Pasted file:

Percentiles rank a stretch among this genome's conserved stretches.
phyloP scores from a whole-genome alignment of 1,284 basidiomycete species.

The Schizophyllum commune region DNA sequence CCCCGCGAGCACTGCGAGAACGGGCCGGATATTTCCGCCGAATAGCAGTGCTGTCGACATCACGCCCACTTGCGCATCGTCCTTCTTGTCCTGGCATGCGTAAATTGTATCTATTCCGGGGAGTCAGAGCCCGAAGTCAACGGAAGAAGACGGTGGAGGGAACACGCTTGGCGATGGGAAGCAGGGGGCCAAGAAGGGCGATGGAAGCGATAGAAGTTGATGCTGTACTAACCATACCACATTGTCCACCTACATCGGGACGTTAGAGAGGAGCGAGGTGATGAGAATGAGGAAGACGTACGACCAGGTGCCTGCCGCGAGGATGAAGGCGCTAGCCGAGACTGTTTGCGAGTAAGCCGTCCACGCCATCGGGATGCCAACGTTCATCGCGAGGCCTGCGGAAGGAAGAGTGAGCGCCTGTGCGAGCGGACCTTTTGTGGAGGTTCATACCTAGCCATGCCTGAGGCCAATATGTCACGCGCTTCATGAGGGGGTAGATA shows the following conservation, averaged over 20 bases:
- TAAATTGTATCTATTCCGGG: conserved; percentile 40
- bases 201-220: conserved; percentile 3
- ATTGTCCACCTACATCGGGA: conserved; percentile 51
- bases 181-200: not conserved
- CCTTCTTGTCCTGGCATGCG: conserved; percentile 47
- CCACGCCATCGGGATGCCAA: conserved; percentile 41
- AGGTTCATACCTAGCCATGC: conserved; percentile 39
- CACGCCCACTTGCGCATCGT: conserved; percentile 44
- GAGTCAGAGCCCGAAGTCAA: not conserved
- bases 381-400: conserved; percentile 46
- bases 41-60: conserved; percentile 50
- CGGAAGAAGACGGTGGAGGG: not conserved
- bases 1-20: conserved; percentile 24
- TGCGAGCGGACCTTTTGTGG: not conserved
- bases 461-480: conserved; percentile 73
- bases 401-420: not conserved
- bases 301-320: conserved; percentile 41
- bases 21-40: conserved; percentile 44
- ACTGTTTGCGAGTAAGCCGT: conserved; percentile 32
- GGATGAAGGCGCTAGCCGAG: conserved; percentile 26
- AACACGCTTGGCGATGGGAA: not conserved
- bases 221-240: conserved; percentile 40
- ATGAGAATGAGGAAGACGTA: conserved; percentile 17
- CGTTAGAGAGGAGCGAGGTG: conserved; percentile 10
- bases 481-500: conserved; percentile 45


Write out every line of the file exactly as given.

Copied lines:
Percentiles rank a stretch among this genome's conserved stretches.
phyloP scores from a whole-genome alignment of 1,284 basidiomycete species.

The Schizophyllum commune region DNA sequence CCCCGCGAGCACTGCGAGAACGGGCCGGATATTTCCGCCGAATAGCAGTGCTGTCGACATCACGCCCACTTGCGCATCGTCCTTCTTGTCCTGGCATGCGTAAATTGTATCTATTCCGGGGAGTCAGAGCCCGAAGTCAACGGAAGAAGACGGTGGAGGGAACACGCTTGGCGATGGGAAGCAGGGGGCCAAGAAGGGCGATGGAAGCGATAGAAGTTGATGCTGTACTAACCATACCACATTGTCCACCTACATCGGGACGTTAGAGAGGAGCGAGGTGATGAGAATGAGGAAGACGTACGACCAGGTGCCTGCCGCGAGGATGAAGGCGCTAGCCGAGACTGTTTGCGAGTAAGCCGTCCACGCCATCGGGATGCCAACGTTCATCGCGAGGCCTGCGGAAGGAAGAGTGAGCGCCTGTGCGAGCGGACCTTTTGTGGAGGTTCATACCTAGCCATGCCTGAGGCCAATATGTCACGCGCTTCATGAGGGGGTAGATA shows the following conservation, averaged over 20 bases:
- TAAATTGTATCTATTCCGGG: conserved; percentile 40
- bases 201-220: conserved; percentile 3
- ATTGTCCACCTACATCGGGA: conserved; percentile 51
- bases 181-200: not conserved
- CCTTCTTGTCCTGGCATGCG: conserved; percentile 47
- CCACGCCATCGGGATGCCAA: conserved; percentile 41
- AGGTTCATACCTAGCCATGC: conserved; percentile 39
- CACGCCCACTTGCGCATCGT: conserved; percentile 44
- GAGTCAGAGCCCGAAGTCAA: not conserved
- bases 381-400: conserved; percentile 46
- bases 41-60: conserved; percentile 50
- CGGAAGAAGACGGTGGAGGG: not conserved
- bases 1-20: conserved; percentile 24
- TGCGAGCGGACCTTTTGTGG: not conserved
- bases 461-480: conserved; percentile 73
- bases 401-420: not conserved
- bases 301-320: conserved; percentile 41
- bases 21-40: conserved; percentile 44
- ACTGTTTGCGAGTAAGCCGT: conserved; percentile 32
- GGATGAAGGCGCTAGCCGAG: conserved; percentile 26
- AACACGCTTGGCGATGGGAA: not conserved
- bases 221-240: conserved; percentile 40
- ATGAGAATGAGGAAGACGTA: conserved; percentile 17
- CGTTAGAGAGGAGCGAGGTG: conserved; percentile 10
- bases 481-500: conserved; percentile 45